Beginner: Workflow for multiple paint passes

I’m having a lot of fun learning Silhouette, what a cool piece of software! I come from a realtime/games engine/coding background and the areas where I’m getting most stuck are actually workflow related. I imagine there are going to be numerous approaches here, but would be interested to read about advanced users’ approaches.

I have 4 shots that are each ~300 frames long. There are multiple removes to do, on two different actors.

TL:DR: I’m having issues where I’m losing work, unable to go back and undo things I might want to undo/redo. So I keep starting over and over again. This is great for learning/practice, but I’d actually like to get this work done one day :slight_smile:

Question 1:

Would you start a new Silhouette project, and then have a ‘session’ for each of the shots? A session for each of the removes, render and then comp later elsewhere? What’s the relationship here?

Question 2:

What’s the workflow for doing multiple individual removes. I’m currently tracking what I want to remove, doing my auto paint, and then moving on to the next thing that needs removing. This gets repeated a few times. What do I do if I want to go back and re-do my first remove? If I delete the auto-paint, it rebuilds the frame(s), then I’m kinda stuck, because I’ve lost the rest of my work. If I choose not to rebuild the frame(s) then I get stuck in some kind of weird zone that I don’t fully understand tbh.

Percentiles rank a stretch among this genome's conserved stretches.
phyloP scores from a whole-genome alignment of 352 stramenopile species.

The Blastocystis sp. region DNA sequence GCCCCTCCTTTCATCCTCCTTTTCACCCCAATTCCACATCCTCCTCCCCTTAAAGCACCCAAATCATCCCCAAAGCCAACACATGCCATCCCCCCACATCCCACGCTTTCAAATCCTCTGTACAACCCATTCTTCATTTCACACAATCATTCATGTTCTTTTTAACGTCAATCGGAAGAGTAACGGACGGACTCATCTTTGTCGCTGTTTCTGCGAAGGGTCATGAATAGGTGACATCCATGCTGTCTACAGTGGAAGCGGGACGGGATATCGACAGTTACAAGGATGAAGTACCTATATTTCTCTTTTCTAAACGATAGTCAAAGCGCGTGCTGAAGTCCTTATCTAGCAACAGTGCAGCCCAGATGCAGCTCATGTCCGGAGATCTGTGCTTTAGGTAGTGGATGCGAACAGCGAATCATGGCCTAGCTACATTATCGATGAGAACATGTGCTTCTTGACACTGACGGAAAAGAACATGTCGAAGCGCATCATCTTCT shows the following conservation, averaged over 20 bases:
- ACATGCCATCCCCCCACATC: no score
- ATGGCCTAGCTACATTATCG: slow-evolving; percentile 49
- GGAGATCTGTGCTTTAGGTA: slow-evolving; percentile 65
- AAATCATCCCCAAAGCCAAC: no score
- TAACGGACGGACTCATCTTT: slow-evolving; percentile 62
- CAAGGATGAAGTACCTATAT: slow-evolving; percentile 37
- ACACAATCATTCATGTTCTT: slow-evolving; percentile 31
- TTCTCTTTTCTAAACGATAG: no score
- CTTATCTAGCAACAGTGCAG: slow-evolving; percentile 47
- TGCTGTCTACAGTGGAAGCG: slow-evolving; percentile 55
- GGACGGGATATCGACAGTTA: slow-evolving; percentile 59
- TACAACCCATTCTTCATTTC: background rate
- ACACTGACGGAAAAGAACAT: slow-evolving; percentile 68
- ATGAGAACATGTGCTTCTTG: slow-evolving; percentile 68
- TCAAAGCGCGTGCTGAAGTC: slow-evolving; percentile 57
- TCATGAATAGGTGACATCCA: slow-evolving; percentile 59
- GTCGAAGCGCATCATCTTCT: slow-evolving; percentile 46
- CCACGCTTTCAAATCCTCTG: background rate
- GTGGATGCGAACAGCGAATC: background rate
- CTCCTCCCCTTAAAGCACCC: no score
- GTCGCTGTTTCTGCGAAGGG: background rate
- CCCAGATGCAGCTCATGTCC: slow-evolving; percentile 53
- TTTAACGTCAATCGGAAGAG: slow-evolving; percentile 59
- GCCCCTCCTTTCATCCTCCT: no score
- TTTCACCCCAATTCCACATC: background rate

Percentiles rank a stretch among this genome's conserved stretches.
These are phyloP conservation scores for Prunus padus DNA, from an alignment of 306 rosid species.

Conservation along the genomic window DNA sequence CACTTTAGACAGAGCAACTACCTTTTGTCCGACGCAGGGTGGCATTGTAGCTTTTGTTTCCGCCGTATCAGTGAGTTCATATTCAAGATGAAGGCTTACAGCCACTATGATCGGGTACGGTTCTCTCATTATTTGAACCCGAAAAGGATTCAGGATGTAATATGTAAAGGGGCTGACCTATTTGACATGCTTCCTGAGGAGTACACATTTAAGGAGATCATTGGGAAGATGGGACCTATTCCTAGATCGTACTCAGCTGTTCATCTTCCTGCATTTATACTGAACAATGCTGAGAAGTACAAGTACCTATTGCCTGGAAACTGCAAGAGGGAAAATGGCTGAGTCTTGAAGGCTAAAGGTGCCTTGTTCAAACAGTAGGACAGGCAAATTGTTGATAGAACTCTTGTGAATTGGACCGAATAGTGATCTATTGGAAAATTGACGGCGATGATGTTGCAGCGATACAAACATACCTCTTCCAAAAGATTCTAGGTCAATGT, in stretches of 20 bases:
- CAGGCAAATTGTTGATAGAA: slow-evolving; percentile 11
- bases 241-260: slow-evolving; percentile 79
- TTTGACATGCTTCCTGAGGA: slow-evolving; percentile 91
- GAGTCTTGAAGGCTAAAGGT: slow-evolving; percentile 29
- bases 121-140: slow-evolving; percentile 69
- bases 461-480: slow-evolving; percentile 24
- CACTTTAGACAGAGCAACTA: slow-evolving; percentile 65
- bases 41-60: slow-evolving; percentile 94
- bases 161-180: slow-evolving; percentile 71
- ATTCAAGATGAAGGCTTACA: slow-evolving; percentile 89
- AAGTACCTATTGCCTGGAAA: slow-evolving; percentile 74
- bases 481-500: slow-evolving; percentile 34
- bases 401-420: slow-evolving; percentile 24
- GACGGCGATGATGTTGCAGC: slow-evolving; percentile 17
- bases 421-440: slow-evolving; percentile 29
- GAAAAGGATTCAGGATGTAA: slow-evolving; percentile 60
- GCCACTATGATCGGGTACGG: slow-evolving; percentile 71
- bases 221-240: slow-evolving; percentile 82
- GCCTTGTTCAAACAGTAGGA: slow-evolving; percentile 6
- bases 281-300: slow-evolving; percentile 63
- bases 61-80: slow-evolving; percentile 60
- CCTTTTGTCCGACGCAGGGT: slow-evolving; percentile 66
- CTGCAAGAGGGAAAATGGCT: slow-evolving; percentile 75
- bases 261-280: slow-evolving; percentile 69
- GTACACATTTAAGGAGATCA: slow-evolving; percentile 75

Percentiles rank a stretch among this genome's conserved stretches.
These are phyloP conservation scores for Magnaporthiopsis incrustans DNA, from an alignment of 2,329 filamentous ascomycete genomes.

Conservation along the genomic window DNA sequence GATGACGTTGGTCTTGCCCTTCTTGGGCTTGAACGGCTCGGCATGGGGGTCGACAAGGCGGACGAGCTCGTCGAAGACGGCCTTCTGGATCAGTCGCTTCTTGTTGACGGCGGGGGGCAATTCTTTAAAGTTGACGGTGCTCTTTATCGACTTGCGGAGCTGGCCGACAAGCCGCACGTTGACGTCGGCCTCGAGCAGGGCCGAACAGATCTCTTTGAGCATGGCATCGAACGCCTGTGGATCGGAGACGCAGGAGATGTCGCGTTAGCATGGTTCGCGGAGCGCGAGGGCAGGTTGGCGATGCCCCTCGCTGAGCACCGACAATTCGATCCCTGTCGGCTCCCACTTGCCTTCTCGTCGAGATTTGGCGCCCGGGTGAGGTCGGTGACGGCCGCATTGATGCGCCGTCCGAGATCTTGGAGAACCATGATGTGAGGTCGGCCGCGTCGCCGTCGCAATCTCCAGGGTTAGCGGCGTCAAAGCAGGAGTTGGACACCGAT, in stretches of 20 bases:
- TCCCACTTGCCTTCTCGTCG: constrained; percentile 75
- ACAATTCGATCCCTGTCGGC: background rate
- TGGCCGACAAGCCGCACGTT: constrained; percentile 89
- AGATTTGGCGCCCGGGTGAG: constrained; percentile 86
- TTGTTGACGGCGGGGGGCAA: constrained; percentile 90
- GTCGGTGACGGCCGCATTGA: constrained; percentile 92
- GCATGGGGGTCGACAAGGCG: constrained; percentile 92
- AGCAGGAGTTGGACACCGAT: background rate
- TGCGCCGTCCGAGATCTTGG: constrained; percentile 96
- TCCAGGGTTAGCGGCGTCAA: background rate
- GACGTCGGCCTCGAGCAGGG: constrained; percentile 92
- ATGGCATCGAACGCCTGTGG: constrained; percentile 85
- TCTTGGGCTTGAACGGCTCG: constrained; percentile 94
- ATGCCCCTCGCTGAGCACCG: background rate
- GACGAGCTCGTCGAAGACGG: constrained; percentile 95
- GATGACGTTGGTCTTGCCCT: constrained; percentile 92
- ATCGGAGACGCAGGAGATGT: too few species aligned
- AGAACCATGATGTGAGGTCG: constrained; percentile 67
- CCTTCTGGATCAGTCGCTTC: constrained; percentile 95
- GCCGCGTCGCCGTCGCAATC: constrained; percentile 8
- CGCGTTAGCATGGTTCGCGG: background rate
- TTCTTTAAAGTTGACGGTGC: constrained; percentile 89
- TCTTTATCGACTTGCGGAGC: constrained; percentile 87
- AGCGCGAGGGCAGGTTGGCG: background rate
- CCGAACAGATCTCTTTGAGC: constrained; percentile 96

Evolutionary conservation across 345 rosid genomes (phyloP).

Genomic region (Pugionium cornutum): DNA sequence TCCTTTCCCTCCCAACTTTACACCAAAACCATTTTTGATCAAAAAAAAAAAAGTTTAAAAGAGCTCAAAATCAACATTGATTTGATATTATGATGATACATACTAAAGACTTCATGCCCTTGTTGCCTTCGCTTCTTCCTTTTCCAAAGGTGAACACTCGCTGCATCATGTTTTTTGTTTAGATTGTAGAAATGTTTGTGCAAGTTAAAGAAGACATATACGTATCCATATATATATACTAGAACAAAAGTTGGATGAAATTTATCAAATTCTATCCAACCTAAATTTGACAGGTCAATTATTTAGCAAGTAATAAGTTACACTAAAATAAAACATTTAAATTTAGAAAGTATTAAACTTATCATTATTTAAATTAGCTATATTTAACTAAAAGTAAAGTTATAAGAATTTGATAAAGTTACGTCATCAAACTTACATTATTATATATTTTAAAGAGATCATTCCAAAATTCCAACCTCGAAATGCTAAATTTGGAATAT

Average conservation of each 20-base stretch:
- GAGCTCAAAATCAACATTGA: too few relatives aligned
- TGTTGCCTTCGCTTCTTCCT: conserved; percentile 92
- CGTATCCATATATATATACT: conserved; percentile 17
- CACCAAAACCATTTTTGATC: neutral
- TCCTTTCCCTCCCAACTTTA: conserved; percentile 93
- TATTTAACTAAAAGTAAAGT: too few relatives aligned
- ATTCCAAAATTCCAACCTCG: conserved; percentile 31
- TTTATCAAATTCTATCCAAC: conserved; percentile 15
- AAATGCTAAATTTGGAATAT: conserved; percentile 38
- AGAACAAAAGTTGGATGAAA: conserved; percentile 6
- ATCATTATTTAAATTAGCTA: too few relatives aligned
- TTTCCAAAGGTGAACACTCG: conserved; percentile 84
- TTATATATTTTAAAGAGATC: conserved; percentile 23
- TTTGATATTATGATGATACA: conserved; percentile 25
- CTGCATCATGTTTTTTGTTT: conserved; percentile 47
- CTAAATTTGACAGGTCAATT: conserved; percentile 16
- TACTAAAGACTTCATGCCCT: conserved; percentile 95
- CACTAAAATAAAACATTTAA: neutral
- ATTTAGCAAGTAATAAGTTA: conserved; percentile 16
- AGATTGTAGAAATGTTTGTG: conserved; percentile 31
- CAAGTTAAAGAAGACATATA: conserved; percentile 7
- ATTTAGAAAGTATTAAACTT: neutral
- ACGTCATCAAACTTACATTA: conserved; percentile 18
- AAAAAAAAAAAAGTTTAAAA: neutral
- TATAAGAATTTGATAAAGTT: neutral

Should I be using multiple roto/paint nodes and comping? I’m sure there are multiple answers here, but any advice would be greatly appreciated!

Welcome @cracklebox

I am sure other users will have their own opinions, but here’s some advice.

This is really an organizational preference. A project is a container for a session. If the shot is relatively simple, I would personally have 1 session per shot. If there are multiple tasks for the one shot, you may want to break down each task into a separate session.

Here’s some general Paint node best practices:

• Use one Paint node per source clip.
• Organize your painted strokes by creating and naming groups in the Auto Paint window–especially for complex paint jobs.
• Resist the urge to connect multiple Paint nodes one after another to a source clip. Working in this
manner will produce unreliable Rebuild results–especially if you jumped from one node to another while painting.

In your case, if you have multiple areas that you have removed and you want to redo one of them, you need to Rebuild the whole shot. Otherwise, you will have an incomplete shot. If you think you will be needing to go back and change previous work frequently and don’t want to Rebuild each time, then it will be better to have multiple paint nodes that are not in line with each other and composite the results together. The Paint Only output (right output) is used to composite the painted result and you composite each Paint node over each other to complete the shot.

Hope this helps.